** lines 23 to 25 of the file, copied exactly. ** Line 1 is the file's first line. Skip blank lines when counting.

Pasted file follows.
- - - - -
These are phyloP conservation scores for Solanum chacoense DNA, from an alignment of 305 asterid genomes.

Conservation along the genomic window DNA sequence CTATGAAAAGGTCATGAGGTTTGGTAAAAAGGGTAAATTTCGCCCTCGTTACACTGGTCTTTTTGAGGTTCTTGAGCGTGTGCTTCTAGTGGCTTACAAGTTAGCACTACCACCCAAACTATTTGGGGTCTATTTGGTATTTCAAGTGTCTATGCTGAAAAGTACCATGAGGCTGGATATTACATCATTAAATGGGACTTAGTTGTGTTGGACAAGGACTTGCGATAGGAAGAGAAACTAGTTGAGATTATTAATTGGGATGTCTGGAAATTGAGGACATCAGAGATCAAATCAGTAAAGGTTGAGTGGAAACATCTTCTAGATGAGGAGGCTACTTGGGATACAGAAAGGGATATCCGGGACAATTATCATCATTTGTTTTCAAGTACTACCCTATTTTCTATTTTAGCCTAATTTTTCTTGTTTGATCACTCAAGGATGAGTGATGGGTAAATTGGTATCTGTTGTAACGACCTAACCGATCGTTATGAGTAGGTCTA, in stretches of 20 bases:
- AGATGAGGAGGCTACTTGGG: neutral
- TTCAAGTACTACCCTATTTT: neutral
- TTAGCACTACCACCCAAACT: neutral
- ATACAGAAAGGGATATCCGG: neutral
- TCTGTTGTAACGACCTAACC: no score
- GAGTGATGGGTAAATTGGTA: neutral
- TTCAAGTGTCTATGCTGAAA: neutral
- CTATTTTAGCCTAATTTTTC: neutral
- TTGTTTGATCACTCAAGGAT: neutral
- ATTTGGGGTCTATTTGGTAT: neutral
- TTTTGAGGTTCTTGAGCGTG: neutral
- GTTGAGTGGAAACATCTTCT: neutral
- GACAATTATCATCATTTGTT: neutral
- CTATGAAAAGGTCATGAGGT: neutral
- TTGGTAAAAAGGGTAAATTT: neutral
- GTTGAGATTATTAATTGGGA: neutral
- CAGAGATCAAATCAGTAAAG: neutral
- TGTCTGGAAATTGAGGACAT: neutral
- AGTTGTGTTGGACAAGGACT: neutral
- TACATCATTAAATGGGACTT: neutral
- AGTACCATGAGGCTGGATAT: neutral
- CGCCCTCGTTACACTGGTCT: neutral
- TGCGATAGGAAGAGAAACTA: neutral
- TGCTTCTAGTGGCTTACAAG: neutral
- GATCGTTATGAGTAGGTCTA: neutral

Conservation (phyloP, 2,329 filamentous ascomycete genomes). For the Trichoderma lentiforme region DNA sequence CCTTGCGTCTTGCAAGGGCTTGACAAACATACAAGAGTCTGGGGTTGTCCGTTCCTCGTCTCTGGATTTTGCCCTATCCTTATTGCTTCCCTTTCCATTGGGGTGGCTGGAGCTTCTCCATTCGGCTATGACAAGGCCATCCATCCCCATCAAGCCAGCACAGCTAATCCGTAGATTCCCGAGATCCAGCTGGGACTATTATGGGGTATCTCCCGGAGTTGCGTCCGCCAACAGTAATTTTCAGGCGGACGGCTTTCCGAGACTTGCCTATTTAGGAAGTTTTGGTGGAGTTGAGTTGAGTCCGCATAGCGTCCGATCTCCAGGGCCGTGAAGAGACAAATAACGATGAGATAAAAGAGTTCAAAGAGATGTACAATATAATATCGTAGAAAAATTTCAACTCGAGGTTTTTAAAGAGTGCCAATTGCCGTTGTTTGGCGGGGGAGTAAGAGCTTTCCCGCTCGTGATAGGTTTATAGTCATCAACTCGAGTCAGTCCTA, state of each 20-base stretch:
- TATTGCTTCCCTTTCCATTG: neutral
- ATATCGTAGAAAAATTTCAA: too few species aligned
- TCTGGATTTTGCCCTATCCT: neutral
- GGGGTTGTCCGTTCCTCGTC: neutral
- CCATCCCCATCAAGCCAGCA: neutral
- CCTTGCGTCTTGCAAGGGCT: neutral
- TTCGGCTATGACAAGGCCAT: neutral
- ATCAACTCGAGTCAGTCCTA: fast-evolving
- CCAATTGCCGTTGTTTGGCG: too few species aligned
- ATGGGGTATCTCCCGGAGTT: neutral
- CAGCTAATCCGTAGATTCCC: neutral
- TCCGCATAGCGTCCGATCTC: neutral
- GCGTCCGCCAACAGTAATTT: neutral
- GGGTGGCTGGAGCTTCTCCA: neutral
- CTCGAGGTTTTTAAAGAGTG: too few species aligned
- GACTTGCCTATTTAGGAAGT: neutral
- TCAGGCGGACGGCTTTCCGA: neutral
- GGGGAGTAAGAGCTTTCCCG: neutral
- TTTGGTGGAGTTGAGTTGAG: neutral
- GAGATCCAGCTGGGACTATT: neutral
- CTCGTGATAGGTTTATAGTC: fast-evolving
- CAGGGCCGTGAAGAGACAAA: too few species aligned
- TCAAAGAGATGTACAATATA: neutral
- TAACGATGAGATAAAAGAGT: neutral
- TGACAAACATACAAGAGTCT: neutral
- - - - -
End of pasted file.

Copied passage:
- AGTACCATGAGGCTGGATAT: neutral
- CGCCCTCGTTACACTGGTCT: neutral
- TGCGATAGGAAGAGAAACTA: neutral